Tom likes Susan but he fears she does not like him. Expecting to be rejected, he's cold toward Susan. And guess what? She snubs him back. His prophesy is self-fulfilled, his social insecurity reinforced. The miserable cycle continues. But what if Tom could be helped to set aside his fears and behave as warmly as he feels?
Happily, he can, says University of Victoria psychologist Danu Anthony Stinson. "Self-affirmation" -- a task in which people contemplate personal values that are central to their identity -- "seems to provide a psychological buffer for insecure people, allowing them to put aside social fears and anxieties and behave in more warm and inviting ways."
A new study by Stinson, along with Christine Logel, Steven Shepherd, and Mark Zanna of the University of Waterloo, demonstrates the real-life social benefits of self-affirmation -- and finds that the benefits last as long as two months. Their article will be published in an upcoming issue of Psychological Science, a journal of the Association for Psychological Science.
In the experiment, 117 participants completed questionnaires assessing their feelings of "relational security" with friends, family, and current or potential romantic partners -- rating agreement with such statements as "My friends regard me as very important in their lives" and "I have the kind of qualities that many people desire in a romantic partner."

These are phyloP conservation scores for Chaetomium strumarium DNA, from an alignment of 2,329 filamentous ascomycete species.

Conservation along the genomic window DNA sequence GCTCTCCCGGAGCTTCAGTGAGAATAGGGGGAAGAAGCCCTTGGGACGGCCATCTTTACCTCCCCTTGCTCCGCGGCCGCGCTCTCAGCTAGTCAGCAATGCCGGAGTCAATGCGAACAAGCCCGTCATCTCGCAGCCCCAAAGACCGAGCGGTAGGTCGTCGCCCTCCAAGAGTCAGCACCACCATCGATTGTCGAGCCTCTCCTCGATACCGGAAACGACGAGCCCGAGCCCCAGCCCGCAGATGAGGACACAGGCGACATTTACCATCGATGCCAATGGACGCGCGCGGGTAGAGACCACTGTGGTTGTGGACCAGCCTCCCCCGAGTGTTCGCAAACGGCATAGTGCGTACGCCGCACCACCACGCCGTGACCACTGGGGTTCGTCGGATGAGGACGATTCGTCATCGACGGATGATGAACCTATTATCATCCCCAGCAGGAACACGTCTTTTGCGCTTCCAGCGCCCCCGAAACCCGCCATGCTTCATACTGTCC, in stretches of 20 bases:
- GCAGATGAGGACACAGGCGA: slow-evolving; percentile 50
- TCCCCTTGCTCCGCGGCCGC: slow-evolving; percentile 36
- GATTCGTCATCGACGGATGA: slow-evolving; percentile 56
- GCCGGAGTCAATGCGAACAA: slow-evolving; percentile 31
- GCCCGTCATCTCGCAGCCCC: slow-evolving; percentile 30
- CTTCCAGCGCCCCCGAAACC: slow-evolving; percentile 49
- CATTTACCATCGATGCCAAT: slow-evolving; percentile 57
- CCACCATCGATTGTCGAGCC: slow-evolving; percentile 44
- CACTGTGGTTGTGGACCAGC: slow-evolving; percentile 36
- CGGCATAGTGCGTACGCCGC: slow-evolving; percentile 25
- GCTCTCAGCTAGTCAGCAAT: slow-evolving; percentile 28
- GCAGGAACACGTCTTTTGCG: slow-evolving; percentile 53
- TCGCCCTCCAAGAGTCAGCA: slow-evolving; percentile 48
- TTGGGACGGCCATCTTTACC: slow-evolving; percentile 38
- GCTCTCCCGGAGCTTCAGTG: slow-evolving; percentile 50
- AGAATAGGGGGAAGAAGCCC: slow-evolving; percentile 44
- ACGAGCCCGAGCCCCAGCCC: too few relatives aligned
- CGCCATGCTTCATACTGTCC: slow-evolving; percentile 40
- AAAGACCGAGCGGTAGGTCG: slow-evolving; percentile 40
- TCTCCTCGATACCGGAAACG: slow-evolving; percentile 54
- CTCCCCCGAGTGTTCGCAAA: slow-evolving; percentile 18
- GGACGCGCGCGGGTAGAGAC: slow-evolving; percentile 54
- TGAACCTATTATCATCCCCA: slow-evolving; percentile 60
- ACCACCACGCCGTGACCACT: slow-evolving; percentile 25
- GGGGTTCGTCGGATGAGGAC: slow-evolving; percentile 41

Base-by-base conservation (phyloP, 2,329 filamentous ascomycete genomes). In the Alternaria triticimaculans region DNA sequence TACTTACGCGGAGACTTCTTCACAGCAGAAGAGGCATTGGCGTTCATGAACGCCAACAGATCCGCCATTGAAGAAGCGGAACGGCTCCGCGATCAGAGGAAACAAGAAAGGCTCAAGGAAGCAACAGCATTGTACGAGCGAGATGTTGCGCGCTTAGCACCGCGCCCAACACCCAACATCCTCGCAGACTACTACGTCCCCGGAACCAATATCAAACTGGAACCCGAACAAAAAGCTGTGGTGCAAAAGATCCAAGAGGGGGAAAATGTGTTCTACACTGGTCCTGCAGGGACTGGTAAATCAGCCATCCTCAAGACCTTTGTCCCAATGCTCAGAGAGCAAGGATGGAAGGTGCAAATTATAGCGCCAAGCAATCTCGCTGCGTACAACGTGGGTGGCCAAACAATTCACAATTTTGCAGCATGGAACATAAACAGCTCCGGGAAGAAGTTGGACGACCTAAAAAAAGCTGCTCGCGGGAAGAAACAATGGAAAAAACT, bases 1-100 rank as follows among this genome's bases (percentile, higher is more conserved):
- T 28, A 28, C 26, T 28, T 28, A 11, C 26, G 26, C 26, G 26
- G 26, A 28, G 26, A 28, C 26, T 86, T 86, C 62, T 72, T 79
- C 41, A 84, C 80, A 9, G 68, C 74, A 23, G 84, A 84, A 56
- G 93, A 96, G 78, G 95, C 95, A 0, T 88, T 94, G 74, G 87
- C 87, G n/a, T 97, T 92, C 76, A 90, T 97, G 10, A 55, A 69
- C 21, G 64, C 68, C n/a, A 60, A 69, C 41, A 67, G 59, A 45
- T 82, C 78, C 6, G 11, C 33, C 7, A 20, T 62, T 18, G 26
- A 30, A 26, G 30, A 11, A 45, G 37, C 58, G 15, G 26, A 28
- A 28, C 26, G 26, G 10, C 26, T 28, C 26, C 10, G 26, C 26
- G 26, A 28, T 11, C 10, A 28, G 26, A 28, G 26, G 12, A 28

Next, participants ranked 11 values, such as intellect and creativity, in order of personal importance. The experimental group wrote a self-affirmation essay, in which they detailed the reasons why their top-ranked value was important to them, how it influenced their lives, and why it was central to their identity. The control group wrote about their ninth-ranked value and why it might matter to someone else. Participants then went about their lives, returning to the lab for follow-up sessions two times in the subsequent two months. At those sessions, participants again reported on their relational security. They also interacted with an experimenter, who rated their social tension, evidenced by their displays of agitation, anxiety, and appreciativeness.
The results: Initially insecure participants who completed the self-affirmation task grew more secure over the following two months and also behaved in more relaxed and positive ways with the experimenter.
Why do the effects last so long? Probably, says Stinson, it works this way: "You do this self-affirmation task, and then you walk out the door and smile at a stranger and the stranger smiles back." At home, if your partner is in a bad mood, you don't take it personally, and even try to cheer him up. Next time, he does the same for you. "It's a recursive process: 'I feel better, I behave better, I notice others behave better toward me, I feel better" -- and so on.
"Feeling like other people don't love or value you affects every aspect of wellbeing," with negative outcomes ranging from depression to frequent colds, says Stinson. So if self-affirmation can help people feel better about themselves and more at ease with others, the benefits could be far reaching. Says Stinson: "This research matters more than any I've ever done."
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